LONDON, UK.- The Drawing Gallery is pleased to present the first solo exhibition of British artist Stephen Farthing RA, since his return to the UK. The following text was written by Farthing to accompany this exhibition of new drawings:
As a student I was taught to like drawings that were made from thick energetic black lines; so, for quite a while, pencils and pens didn’t really feature in my dusty, crunchy, squeaky charcoal world. Fifteen years ago however, I climbed right out of that aesthetic when I started for the first time to draw with pen and ink, work smaller and get more interested in detail.
The first pen drawings, were copies made from Leonardo sketchbooks, then drawings of the ships of the line at Trafalgar, then, after that, I made several visits to Japan and got something of the feel of the ninja map into my drawings. Finally, by summer 1999, I was drawing trees from life. What I liked about the big leafy trees I chose to draw was how I could make the detail of the leaves gradually accumulate into a tree and one big shape.
It’s just too cold to make anything more than hurried notes if you work out of doors in winter. In the summer however you can set yourself up in the shade, in a comfortable chair, for hours and absorb the warmth and peace of the view, slowly working across and around a tree, recording the position and the shapes of the bits that make it up. In late December 2003 I started to draw winter trees - snow clad trees. I was staying in a wooden house half way up a mountain above Lyon in France. It had a big floor to ceiling glass door, and a big armchair where I sat each day for a week, drawing for an hour or two as the sun set. I drew in the warmth of a bedroom with the trees immediately beyond the glass.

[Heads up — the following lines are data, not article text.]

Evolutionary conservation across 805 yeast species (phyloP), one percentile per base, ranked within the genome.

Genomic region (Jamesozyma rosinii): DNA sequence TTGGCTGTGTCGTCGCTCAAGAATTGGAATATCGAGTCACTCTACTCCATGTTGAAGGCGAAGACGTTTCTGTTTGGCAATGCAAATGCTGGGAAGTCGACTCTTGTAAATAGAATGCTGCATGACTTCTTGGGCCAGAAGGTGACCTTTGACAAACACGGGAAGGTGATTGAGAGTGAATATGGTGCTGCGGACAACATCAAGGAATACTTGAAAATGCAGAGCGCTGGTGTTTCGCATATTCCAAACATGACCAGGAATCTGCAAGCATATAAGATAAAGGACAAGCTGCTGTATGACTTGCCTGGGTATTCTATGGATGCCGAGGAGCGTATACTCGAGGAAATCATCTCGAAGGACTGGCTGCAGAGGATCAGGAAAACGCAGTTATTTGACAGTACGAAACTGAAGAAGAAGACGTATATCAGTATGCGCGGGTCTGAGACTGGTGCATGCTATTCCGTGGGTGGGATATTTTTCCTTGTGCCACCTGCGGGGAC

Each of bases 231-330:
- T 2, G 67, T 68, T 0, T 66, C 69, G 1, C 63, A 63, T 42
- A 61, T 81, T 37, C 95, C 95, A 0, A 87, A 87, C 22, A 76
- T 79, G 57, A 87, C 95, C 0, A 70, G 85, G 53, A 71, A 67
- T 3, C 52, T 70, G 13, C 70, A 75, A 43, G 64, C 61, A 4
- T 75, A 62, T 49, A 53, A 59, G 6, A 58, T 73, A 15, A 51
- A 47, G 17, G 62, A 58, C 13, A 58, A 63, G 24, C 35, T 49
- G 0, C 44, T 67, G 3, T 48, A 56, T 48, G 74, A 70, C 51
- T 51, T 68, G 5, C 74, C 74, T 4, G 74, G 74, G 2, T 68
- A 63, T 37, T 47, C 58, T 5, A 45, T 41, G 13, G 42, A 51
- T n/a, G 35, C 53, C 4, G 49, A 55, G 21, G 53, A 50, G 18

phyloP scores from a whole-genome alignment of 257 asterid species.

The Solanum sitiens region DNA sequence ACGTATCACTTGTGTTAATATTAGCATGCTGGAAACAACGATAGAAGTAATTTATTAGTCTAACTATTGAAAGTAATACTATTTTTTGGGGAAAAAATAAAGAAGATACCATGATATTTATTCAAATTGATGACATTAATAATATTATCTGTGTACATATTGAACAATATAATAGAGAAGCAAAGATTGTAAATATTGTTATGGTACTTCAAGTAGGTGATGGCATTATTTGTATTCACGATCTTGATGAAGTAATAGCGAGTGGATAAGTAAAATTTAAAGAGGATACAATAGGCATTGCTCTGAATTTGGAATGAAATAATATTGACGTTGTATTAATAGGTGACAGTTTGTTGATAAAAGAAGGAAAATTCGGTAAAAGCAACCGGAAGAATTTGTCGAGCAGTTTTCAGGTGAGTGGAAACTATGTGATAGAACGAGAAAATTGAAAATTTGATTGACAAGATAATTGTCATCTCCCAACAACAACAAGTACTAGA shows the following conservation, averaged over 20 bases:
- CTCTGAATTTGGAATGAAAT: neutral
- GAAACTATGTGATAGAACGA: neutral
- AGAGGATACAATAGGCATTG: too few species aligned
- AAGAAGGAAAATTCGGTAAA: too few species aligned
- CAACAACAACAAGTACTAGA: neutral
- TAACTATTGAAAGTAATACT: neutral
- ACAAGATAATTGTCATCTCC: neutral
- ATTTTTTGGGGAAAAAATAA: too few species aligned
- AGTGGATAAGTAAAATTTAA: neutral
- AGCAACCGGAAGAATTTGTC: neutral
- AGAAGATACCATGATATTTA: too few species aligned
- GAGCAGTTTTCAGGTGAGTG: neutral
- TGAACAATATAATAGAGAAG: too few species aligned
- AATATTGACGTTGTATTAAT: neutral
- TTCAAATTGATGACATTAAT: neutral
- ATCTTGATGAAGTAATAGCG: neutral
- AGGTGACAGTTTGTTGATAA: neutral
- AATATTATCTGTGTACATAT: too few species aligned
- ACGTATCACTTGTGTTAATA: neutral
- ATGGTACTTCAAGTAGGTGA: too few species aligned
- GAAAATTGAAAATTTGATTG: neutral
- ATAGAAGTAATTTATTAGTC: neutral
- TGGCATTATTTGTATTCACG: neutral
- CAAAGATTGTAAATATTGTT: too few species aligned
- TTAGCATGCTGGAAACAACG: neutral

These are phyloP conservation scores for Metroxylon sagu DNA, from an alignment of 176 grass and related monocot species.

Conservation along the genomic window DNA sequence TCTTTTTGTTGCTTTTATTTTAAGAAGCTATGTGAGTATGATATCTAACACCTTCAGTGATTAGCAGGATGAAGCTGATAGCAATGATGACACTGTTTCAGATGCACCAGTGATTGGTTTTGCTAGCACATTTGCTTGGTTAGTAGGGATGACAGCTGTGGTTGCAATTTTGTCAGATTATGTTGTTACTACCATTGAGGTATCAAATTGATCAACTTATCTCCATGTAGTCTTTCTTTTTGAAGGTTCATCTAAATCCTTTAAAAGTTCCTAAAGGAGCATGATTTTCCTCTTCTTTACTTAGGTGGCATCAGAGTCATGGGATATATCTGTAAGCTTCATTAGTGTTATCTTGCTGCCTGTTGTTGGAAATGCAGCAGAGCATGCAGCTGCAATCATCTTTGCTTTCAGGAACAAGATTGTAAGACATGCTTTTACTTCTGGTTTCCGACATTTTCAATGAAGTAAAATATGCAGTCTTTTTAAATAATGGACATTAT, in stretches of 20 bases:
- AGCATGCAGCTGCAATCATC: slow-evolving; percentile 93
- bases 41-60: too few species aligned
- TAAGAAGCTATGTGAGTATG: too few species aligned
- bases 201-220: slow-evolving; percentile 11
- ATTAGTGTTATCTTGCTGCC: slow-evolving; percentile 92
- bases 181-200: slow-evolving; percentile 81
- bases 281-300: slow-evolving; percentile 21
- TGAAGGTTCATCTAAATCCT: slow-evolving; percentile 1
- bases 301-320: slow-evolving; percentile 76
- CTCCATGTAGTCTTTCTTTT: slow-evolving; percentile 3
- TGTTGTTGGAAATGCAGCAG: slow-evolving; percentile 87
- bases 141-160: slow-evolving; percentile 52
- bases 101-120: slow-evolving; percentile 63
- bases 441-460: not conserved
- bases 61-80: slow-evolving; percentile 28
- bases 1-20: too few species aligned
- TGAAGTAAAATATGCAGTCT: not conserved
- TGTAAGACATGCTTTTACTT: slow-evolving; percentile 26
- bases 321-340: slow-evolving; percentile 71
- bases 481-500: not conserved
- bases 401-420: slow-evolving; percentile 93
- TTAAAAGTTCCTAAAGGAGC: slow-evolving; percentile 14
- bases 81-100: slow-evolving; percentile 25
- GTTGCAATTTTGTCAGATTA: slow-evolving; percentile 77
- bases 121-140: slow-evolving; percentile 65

As I drew, the snow that partially covered the trees began to confuse the scale of the marks that described the pine needles. So, some of the trees became, in my mind, entire mountainsides. When this happened, and when later I found I could control the results, I realised that I had found something.
STEPHEN FARTHING (b. 1950) studied at Canterbury College of Art (1977-79) and The Royal College of Art (1985-89) and received an Abbey Major Scholarship to The British School, Rome in 1976. He has taught at Canterbury College of Art, The Royal College of Art and Surrey Institute of Art & Design. In 1990-2000 he was Master at The Ruskin School of Fine Art and during 2000-04 he was Executive Director of The New York Academy of Art. In 2004 he was appointed to The Rootstein Hopkins Chair of Drawing, University of the Arts, London. Farthing was Artist in Residence at the Hayward Gallery in 1989, he was elected Royal Academician in 1998, and in 2000 was made an Emeritus Fellow of St. Edmund Hall, Oxford. Farthing has exhibited extensively in one man shows since his first solo exhibition at the Royal College of Art Gallery, London 1977. His work, representing Britain, was shown at the Sao Paulo Biennale in 1989, leading to many further solo shows in the UK and abroad, including South America and Japan. He has also participated in many group exhibitions since 1975, including the John Moores Liverpool Exhibitions, in which he was a Prize Winner in 1976, 1980, 1982, 1987, 1991, 1993, 1997 and 1999. In 2000 he wrote the Intelligent Persons Guide to Modern Art, published by Duckworth, London. His work is represented in museums, galleries, corporate and private collections in Asia, Europe, Latin America and the USA.